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  • 6. Explain soil quality in New Zealand, including reference to the “500 Soils” project and its development including impacts of farming on soil quality and their potential amelioration
    Linked to the following assessments:
  • 7. Explain the degradation and contamination of soils as a consequence of different uses and management of land, and implications
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  • 8. Communicate and present scientific and other data (e.g., regulatory information) effectively in oral and written form
    Linked to the following assessments:
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Assessment Components

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The internal assessment/exam ratio (as stated in the University Calendar) is 60:40. There is no final exam. The final exam makes up 40% of the overall mark.

The internal assessment/exam ratio (as stated in the University Calendar) is 60:40 or 0:0, whichever is more favourable for the student. The final exam makes up either 40% or 0% of the overall mark.

Component DescriptionDue Date TimePercentage of overall markSubmission MethodCompulsory
1. Assignment 1 soil and LUC surveys Tokanui Farm
6 May 2019
5:00 PM
  • Hand-in: Faculty Information (FG Link)
2. Assignment 2 Essay on soil quality
15 Apr 2019
5:00 PM
  • Hand-in: Faculty Information (FG Link)
3. Assignment 3 Seminar on soil contamination/degradation
22 May 2019
10:00 AM
  • In Class: In Workshop
4. Exam
Assessment Total:     100    
Failing to complete a compulsory assessment component of a paper will result in an IC grade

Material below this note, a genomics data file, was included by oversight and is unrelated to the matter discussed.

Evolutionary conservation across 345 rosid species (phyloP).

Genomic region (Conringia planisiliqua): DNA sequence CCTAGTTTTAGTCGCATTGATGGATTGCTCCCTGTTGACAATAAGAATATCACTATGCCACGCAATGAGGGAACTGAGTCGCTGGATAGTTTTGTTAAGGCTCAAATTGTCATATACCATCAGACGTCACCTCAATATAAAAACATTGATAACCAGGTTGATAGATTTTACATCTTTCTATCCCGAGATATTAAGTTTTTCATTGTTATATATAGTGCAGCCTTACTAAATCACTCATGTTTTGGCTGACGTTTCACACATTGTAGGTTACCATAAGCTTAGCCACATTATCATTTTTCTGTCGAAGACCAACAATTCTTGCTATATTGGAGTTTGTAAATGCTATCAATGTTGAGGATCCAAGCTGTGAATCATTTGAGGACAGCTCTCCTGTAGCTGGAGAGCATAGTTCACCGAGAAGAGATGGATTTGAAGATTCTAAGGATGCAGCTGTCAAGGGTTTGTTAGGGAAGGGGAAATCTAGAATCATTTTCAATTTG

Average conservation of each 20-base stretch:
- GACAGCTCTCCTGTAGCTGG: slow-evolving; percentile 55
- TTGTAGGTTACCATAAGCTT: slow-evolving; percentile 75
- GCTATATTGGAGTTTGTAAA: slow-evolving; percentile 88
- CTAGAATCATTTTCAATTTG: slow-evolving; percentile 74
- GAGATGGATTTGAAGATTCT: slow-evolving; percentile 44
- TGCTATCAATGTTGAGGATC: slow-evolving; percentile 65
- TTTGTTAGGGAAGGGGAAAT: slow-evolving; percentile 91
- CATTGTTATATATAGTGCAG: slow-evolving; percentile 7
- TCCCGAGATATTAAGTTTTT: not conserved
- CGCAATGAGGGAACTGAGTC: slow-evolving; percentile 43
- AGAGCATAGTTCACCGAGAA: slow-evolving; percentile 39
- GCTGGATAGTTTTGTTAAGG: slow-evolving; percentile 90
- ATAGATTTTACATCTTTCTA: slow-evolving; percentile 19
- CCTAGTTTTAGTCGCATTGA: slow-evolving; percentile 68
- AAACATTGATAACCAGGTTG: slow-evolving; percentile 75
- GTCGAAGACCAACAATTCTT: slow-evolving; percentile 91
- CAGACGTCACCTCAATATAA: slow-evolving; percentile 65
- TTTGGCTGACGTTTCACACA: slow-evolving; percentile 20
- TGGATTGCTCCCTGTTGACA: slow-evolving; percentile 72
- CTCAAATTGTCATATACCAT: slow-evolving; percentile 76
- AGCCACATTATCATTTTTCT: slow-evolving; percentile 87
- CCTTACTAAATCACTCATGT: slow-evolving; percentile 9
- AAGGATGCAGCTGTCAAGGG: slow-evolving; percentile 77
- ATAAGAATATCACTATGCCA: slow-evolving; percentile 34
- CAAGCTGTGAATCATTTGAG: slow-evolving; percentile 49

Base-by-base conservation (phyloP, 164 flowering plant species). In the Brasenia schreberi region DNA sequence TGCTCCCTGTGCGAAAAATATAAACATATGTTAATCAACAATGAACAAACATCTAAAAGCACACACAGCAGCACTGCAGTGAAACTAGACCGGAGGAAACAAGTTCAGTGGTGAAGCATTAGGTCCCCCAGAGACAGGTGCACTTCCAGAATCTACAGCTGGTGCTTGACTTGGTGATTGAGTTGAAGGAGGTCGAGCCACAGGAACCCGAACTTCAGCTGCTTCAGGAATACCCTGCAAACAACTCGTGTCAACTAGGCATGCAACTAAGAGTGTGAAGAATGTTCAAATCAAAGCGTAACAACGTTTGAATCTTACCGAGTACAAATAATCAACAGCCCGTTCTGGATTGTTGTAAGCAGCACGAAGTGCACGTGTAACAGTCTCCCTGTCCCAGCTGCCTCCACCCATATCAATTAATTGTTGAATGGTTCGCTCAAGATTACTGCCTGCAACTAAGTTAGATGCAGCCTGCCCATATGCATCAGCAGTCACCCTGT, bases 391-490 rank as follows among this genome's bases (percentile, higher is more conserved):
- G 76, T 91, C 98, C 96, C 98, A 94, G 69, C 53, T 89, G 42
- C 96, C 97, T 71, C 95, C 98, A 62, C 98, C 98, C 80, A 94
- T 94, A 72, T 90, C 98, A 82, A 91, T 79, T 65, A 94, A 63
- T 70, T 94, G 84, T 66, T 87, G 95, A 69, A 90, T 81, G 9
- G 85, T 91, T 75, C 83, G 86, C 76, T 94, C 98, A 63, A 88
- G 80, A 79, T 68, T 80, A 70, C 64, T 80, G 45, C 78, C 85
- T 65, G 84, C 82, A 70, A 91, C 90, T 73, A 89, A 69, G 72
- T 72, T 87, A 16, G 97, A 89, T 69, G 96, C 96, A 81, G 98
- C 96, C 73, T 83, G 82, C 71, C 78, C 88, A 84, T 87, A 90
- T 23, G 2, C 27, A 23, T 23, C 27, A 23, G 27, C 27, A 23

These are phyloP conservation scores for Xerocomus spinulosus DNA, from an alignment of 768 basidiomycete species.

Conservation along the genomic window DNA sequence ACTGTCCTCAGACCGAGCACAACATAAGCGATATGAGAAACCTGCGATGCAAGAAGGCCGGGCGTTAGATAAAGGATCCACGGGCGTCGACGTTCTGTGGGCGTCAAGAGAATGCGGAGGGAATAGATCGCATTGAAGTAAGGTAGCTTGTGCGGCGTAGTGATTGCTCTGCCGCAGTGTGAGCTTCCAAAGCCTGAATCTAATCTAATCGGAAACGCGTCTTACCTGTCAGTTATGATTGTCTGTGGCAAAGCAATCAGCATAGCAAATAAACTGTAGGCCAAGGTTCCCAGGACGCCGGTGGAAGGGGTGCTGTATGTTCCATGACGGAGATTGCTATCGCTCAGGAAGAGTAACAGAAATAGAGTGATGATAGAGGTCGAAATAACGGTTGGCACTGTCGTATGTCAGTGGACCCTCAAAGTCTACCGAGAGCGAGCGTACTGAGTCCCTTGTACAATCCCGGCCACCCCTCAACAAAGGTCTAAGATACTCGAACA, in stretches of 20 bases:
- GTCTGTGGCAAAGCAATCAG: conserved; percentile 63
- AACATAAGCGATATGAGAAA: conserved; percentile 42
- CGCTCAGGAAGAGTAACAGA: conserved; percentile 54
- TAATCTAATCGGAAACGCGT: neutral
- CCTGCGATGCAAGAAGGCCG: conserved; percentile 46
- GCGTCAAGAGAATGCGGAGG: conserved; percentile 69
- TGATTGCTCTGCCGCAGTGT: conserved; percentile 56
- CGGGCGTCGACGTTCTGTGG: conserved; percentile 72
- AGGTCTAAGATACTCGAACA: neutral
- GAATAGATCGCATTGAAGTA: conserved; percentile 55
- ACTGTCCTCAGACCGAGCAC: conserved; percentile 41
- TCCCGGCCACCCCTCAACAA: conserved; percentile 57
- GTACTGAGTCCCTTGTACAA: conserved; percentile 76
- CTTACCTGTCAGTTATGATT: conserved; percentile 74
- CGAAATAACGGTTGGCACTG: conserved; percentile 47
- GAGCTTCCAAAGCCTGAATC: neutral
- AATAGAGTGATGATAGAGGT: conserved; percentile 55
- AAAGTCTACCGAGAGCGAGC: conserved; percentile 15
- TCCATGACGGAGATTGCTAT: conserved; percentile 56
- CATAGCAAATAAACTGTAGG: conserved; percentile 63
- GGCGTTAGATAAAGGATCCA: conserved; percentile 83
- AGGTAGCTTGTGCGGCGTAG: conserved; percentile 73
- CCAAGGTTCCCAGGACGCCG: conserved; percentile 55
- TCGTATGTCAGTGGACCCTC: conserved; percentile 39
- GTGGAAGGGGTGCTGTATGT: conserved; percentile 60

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Required and Recommended Readings

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Required Readings

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We will lend each student a copy of each of Hewitt (2010), Webb and Lilburne (2011), and the LUC Handbook by Lynn et al. (2009). These texts must be returned in good condition at the end of the paper. (Failure to do so could result in penalties.)

Lynn et al. (2009) is also available for purchase ($45) from the New Zealand Society of Soil Science via Isabelle Vanderkolk (administrator at AgResearch Grasslands, Palmerston North,, or it can be downloaded free from the Landcare Research website at A pdf version of the downloaded low-resolution version is available on Moodle as well as on the Landcare Research website.

A set of LRI map legends for the Waikato sheets will also be provided for the class. Papers on each of the topics will be provided in handouts for assignments and via Moodle.

Recommended reading

Büneman, E.K., Bongiorno, G., Bai, Z., Creamer, R.E., De Deyn, G. et al. (2018) Soil quality – a critical review. Soil Biology and Biochemistry 120, 105-125.

Dominati, E.; Mackay, A.; Bouma, J.; Green, S. 2016. An ecosystems approach to quantify soil performance for multiple outcomes: the future of land evaluation? Soil Science Society of America Journal 80, 438-449.

Hewitt, A.E. 2010. New Zealand Soil Classification 3rd ed. Landcare Research Science Series 1. Manaaki Whenua Press.133 pp.

Hewitt, A.E., Dominati, E., Webb, T., Cuthill, T. 2015. Soil natural capital quantification by the stock adequacy method. Geoderma 241-242, 107-114.

Janzen, H.H. and 7 others 2011. Global prospects rooted in soil science. Soil Science Society of America Journal 75, 1-8.

Lilburne L, Sparling G, Schipper L (2004) Soil quality monitoring in New Zealand: development of an interpretative framework. Agriculture Ecosystems and Environment104, 535-544.